French atheism

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France has the 8th highest rate of atheism in the world with 43–54% of the population being atheists/agnostics/non-believers in God.[1]

Due to its past, namely the anti-clerical French Revolution and its after effects, in 2005 France had the 8th highest rate of atheism in the world with 43–54% of the population being atheists/agnostics/non-believers in God.[2] In 2015, it was estimated that at least 29% of France's population identifies as atheists and 63% identifies as non-religious.[3] In addition, France has the 4rth highest belief in evolution in the Western World.[4]

Rate of secularization in France was zero in 2010

See also: Desecularization and Growth of global desecularization

French scholars say, evangelicalism is likely the fastest-growing religion in France – defying all stereotypes about one of Europe's most secular nations. In 2011 alone, the number of evangelical churches increased from 769 to 2,068.[5]

In April 2010, the British academic and agnostic Eric Kaufmann declared that "the rate of secularisation has flattened to zero in most of Protestant Europe and France."[6]

Like many irreligious/nonreligious countries, France has a subreplacement fertility rate which is help causing an increase in immigration (especially religious immigrants), but some of France's pro-natalist policies is making the situation better and it now has a fertility rate better than many developed countries (see: Atheism and fertility rates).[7] See also: European desecularization in the 21st century. In 2016, France's fertility rate was 1.96 (a replacement level of births is 2.1 children per woman).

France has had a significant amount of evangelical Christian and Islamic immigrants in recent years. Many of France's immigrants are from former French colonies in Africa and Asia.

Growth of French evangelical Christianity via immigrants

On July 12, 2012, the Christian Science Monitor reported:

French scholars say, evangelicalism is likely the fastest-growing religion in France – defying all stereotypes about Europe’s most secular nation...

Daniel Liechti, vice-president of the French National Evangelical Council, found that since 1970, a new evangelical church has opened in France every 10 days. The number of churches increased from 769 to 2,068 last year.[8]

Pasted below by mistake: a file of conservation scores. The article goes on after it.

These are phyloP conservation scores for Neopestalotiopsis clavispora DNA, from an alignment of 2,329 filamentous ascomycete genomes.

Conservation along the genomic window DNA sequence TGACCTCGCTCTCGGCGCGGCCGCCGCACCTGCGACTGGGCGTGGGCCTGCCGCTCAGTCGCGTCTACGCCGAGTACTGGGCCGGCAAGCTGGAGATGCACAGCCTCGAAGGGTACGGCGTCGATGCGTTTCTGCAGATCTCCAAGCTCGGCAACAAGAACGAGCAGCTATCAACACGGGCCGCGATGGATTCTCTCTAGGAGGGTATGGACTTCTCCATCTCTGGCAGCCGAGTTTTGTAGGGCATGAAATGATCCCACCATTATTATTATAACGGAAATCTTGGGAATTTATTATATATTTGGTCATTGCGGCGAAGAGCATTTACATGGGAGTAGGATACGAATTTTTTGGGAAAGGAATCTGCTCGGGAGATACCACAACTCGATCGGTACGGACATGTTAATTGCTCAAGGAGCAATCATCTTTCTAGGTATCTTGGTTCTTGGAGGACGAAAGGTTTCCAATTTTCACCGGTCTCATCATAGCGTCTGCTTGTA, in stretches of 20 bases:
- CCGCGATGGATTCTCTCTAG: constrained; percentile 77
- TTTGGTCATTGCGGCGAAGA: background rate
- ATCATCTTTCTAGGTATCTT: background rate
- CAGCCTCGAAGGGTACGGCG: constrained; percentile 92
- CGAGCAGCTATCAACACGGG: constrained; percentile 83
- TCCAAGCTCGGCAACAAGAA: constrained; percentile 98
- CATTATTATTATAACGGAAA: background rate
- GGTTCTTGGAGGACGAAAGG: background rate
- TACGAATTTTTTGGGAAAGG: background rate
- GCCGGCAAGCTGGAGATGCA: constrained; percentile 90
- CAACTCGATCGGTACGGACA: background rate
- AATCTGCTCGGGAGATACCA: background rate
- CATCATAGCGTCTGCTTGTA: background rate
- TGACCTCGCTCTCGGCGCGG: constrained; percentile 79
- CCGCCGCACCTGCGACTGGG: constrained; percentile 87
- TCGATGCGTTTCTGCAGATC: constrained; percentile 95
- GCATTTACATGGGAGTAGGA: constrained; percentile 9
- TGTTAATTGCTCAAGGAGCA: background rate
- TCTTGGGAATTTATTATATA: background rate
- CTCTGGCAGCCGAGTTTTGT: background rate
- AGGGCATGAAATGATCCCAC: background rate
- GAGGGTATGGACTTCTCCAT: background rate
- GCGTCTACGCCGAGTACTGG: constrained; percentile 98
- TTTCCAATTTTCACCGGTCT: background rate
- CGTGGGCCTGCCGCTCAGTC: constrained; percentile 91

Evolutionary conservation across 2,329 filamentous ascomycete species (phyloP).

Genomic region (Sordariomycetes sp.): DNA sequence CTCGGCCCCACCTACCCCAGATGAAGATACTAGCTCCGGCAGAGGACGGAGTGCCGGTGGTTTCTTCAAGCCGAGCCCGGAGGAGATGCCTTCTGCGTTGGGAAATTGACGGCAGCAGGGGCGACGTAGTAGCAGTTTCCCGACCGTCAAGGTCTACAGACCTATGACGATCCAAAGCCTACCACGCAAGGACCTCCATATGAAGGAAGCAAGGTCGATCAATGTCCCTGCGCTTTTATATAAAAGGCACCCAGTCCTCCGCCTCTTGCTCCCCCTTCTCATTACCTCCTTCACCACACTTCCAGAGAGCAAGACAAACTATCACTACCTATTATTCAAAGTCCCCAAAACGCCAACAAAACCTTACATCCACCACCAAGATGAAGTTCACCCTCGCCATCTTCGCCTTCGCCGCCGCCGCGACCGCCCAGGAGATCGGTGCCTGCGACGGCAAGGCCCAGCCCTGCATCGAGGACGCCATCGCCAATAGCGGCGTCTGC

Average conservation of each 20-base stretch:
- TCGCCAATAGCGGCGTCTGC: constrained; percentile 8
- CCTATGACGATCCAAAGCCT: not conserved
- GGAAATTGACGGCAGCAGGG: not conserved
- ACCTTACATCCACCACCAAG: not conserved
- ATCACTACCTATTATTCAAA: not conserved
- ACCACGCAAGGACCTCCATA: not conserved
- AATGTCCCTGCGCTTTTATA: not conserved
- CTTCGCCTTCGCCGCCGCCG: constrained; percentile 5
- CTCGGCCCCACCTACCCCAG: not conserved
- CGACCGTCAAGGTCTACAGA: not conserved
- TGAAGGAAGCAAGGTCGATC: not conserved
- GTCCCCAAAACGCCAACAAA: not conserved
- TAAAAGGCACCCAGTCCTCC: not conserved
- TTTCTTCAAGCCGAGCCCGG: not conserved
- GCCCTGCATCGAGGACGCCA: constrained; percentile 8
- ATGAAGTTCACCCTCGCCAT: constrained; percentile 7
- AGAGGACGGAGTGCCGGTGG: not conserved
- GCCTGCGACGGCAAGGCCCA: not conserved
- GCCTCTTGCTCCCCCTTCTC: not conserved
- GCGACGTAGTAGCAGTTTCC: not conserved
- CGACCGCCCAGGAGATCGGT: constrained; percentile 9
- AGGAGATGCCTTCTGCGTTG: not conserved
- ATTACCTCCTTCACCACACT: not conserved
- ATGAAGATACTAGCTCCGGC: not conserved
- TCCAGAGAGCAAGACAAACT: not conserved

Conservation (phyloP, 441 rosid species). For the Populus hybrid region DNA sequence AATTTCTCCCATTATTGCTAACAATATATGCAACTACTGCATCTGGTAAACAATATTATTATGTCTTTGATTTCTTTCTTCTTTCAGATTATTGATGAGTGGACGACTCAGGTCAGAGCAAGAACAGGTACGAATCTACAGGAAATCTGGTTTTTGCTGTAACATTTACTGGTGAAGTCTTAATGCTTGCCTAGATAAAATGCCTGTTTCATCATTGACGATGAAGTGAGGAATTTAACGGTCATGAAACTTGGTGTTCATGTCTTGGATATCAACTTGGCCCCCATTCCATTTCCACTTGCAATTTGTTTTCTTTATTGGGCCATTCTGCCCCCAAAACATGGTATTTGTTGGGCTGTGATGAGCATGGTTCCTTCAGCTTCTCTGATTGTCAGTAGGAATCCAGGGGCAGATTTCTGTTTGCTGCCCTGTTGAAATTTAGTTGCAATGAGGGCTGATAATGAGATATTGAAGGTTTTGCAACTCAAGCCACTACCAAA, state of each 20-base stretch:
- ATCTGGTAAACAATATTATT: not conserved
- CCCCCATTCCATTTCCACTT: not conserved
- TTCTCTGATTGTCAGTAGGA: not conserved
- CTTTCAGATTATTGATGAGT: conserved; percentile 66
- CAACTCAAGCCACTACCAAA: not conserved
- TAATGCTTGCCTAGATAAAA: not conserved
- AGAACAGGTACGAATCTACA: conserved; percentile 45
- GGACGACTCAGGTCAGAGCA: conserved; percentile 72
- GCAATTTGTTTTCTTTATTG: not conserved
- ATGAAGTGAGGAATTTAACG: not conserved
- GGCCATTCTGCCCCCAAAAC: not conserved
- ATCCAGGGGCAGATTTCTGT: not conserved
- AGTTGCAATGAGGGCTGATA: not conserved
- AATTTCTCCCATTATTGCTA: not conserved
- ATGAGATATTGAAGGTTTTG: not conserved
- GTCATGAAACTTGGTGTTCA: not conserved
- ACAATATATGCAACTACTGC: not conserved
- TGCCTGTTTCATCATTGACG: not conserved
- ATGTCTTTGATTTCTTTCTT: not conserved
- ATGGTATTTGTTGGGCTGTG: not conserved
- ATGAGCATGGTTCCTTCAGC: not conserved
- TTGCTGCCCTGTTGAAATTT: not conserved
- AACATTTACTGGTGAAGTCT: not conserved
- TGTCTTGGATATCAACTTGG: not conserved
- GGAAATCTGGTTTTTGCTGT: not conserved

Atheism vs. Islam in modern France

See also: Atheism vs. Islam

France has the largest number of Muslims in Western Europe.

2015 Muslim terrorist attacks

According to Pew Forum, by 2030 Muslims are projected to make up 8% of Europe's population.[9]

On November 13, 2015, an Islamic terrorist attack sponsored by ISIS took place which killed 129 people in Paris, France.[10][11]

The Telegraph wrote about the November 2015 Islamic terrorist attack:

The feelings of isolation and exclusion can be overwhelming, with few high profile Muslim role models in business or politics. France's stridently secular state, the banning of the burka and the power of the Front National have not helped to ease tensions between communities.

Mohamed Merah, the Toulouse shooter of 2012, grew up in a tough banlieu, began as a small-time delinquent, was sent to prison, and emerged a hardened jihadi with "meaning" in life...

Inside France's prisons, 70 per cent of the inmates are estimated to be Muslims – by law, France cannot ask a person to state their religion, so official data is unavailable. In England and Wales, by comparison, Muslims account for 14 per cent of the prison population, according to Home Office statistics, and five per cent of the population nationwide.[12]

A USA Today column of the Paris attack declared:

Which should tell you all we need to know about "why France?" Clearly there is no place in civilized society to blame the victims. But there may be some real reasons why France—and not Britain (which is flying way more sorties over Syrian and Iraqi territories held by IS), or Germany or especially the United States. A lot of it is a lingering perception of France as a soft target.[13]
Charlie Hebdo incident

Charlie Hebdo is a secular left, French, satirical weekly newspaper that often features: generally vulgar cartoons (often with stylized cartoon versions of homosexual acts on the cover), articles and profane jokes that "celebrate" freedom of speech for liberal values. It also frequently engages in blasphemy - especially in relation to Christianity and Islam. It was first published from 1970 to 1981 and again since 1992.

In November 2011, the Paris offices of Charlie Hebdo were fire-bombed by Muslim jihad terrorists and their website was hacked. On the 7th of January 2015, in the gun free zone of Paris, three extremist Islamic terrorist French-born males armed with fully-automatic AK-47s murdered, execution-style, 10 of the staff and 2 policeman and wounded other ten people. Well known socialist cartoonists Charb, Cabu, Honoré, Tignous and Wolinski were all killed.[14]